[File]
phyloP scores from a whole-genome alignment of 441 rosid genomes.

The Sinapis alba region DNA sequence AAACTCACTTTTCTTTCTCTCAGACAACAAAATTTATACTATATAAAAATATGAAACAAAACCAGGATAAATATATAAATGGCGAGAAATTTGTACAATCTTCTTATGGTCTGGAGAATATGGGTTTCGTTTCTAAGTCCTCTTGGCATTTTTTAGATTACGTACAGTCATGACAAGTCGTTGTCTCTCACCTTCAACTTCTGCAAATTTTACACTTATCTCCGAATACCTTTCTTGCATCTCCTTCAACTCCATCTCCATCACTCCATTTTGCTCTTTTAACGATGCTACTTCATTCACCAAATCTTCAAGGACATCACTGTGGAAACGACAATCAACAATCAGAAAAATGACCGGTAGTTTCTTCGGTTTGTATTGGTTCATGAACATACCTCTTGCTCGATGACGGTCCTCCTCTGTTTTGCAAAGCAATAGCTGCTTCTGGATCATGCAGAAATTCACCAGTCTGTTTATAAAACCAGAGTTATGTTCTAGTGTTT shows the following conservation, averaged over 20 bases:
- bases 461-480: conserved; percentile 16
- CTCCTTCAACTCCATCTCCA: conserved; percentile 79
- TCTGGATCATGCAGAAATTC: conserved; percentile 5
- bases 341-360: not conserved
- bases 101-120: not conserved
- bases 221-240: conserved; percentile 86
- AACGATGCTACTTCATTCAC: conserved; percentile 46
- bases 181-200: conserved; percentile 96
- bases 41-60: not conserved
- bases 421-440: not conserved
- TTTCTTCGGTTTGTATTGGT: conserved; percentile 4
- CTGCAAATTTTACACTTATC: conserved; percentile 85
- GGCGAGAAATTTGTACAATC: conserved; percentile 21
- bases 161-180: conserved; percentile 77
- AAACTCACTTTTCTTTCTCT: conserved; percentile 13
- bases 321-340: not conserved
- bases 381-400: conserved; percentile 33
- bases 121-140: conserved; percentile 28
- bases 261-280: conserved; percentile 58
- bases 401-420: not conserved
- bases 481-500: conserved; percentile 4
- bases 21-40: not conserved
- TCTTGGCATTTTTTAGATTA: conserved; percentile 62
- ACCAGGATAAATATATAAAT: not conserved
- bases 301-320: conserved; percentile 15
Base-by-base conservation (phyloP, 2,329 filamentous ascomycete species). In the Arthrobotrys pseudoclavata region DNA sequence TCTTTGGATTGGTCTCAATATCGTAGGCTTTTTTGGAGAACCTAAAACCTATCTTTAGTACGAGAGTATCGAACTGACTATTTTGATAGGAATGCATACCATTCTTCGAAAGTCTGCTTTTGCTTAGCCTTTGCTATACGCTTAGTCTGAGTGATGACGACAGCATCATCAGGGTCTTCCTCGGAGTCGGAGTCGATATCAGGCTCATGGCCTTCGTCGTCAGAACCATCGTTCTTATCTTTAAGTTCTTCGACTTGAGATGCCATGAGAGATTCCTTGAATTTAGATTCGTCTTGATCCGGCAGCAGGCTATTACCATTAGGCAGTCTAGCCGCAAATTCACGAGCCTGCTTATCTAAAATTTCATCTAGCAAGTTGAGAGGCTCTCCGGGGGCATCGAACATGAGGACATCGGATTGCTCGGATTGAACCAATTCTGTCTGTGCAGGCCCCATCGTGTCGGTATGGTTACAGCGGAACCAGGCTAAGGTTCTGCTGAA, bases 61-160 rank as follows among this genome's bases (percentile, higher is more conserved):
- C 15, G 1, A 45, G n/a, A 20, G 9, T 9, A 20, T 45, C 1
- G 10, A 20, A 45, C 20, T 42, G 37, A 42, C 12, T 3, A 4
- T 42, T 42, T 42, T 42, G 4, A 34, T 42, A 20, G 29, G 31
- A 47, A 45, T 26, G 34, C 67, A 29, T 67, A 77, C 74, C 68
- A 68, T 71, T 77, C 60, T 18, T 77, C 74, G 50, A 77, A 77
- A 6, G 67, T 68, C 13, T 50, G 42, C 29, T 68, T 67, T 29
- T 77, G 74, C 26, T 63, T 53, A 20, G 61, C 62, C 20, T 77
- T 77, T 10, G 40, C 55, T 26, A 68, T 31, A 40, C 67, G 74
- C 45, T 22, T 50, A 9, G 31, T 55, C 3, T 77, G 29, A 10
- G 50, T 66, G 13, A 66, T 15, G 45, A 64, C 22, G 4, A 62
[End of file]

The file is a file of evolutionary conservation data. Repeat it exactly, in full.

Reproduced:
phyloP scores from a whole-genome alignment of 441 rosid genomes.

The Sinapis alba region DNA sequence AAACTCACTTTTCTTTCTCTCAGACAACAAAATTTATACTATATAAAAATATGAAACAAAACCAGGATAAATATATAAATGGCGAGAAATTTGTACAATCTTCTTATGGTCTGGAGAATATGGGTTTCGTTTCTAAGTCCTCTTGGCATTTTTTAGATTACGTACAGTCATGACAAGTCGTTGTCTCTCACCTTCAACTTCTGCAAATTTTACACTTATCTCCGAATACCTTTCTTGCATCTCCTTCAACTCCATCTCCATCACTCCATTTTGCTCTTTTAACGATGCTACTTCATTCACCAAATCTTCAAGGACATCACTGTGGAAACGACAATCAACAATCAGAAAAATGACCGGTAGTTTCTTCGGTTTGTATTGGTTCATGAACATACCTCTTGCTCGATGACGGTCCTCCTCTGTTTTGCAAAGCAATAGCTGCTTCTGGATCATGCAGAAATTCACCAGTCTGTTTATAAAACCAGAGTTATGTTCTAGTGTTT shows the following conservation, averaged over 20 bases:
- bases 461-480: conserved; percentile 16
- CTCCTTCAACTCCATCTCCA: conserved; percentile 79
- TCTGGATCATGCAGAAATTC: conserved; percentile 5
- bases 341-360: not conserved
- bases 101-120: not conserved
- bases 221-240: conserved; percentile 86
- AACGATGCTACTTCATTCAC: conserved; percentile 46
- bases 181-200: conserved; percentile 96
- bases 41-60: not conserved
- bases 421-440: not conserved
- TTTCTTCGGTTTGTATTGGT: conserved; percentile 4
- CTGCAAATTTTACACTTATC: conserved; percentile 85
- GGCGAGAAATTTGTACAATC: conserved; percentile 21
- bases 161-180: conserved; percentile 77
- AAACTCACTTTTCTTTCTCT: conserved; percentile 13
- bases 321-340: not conserved
- bases 381-400: conserved; percentile 33
- bases 121-140: conserved; percentile 28
- bases 261-280: conserved; percentile 58
- bases 401-420: not conserved
- bases 481-500: conserved; percentile 4
- bases 21-40: not conserved
- TCTTGGCATTTTTTAGATTA: conserved; percentile 62
- ACCAGGATAAATATATAAAT: not conserved
- bases 301-320: conserved; percentile 15
Base-by-base conservation (phyloP, 2,329 filamentous ascomycete species). In the Arthrobotrys pseudoclavata region DNA sequence TCTTTGGATTGGTCTCAATATCGTAGGCTTTTTTGGAGAACCTAAAACCTATCTTTAGTACGAGAGTATCGAACTGACTATTTTGATAGGAATGCATACCATTCTTCGAAAGTCTGCTTTTGCTTAGCCTTTGCTATACGCTTAGTCTGAGTGATGACGACAGCATCATCAGGGTCTTCCTCGGAGTCGGAGTCGATATCAGGCTCATGGCCTTCGTCGTCAGAACCATCGTTCTTATCTTTAAGTTCTTCGACTTGAGATGCCATGAGAGATTCCTTGAATTTAGATTCGTCTTGATCCGGCAGCAGGCTATTACCATTAGGCAGTCTAGCCGCAAATTCACGAGCCTGCTTATCTAAAATTTCATCTAGCAAGTTGAGAGGCTCTCCGGGGGCATCGAACATGAGGACATCGGATTGCTCGGATTGAACCAATTCTGTCTGTGCAGGCCCCATCGTGTCGGTATGGTTACAGCGGAACCAGGCTAAGGTTCTGCTGAA, bases 61-160 rank as follows among this genome's bases (percentile, higher is more conserved):
- C 15, G 1, A 45, G n/a, A 20, G 9, T 9, A 20, T 45, C 1
- G 10, A 20, A 45, C 20, T 42, G 37, A 42, C 12, T 3, A 4
- T 42, T 42, T 42, T 42, G 4, A 34, T 42, A 20, G 29, G 31
- A 47, A 45, T 26, G 34, C 67, A 29, T 67, A 77, C 74, C 68
- A 68, T 71, T 77, C 60, T 18, T 77, C 74, G 50, A 77, A 77
- A 6, G 67, T 68, C 13, T 50, G 42, C 29, T 68, T 67, T 29
- T 77, G 74, C 26, T 63, T 53, A 20, G 61, C 62, C 20, T 77
- T 77, T 10, G 40, C 55, T 26, A 68, T 31, A 40, C 67, G 74
- C 45, T 22, T 50, A 9, G 31, T 55, C 3, T 77, G 29, A 10
- G 50, T 66, G 13, A 66, T 15, G 45, A 64, C 22, G 4, A 62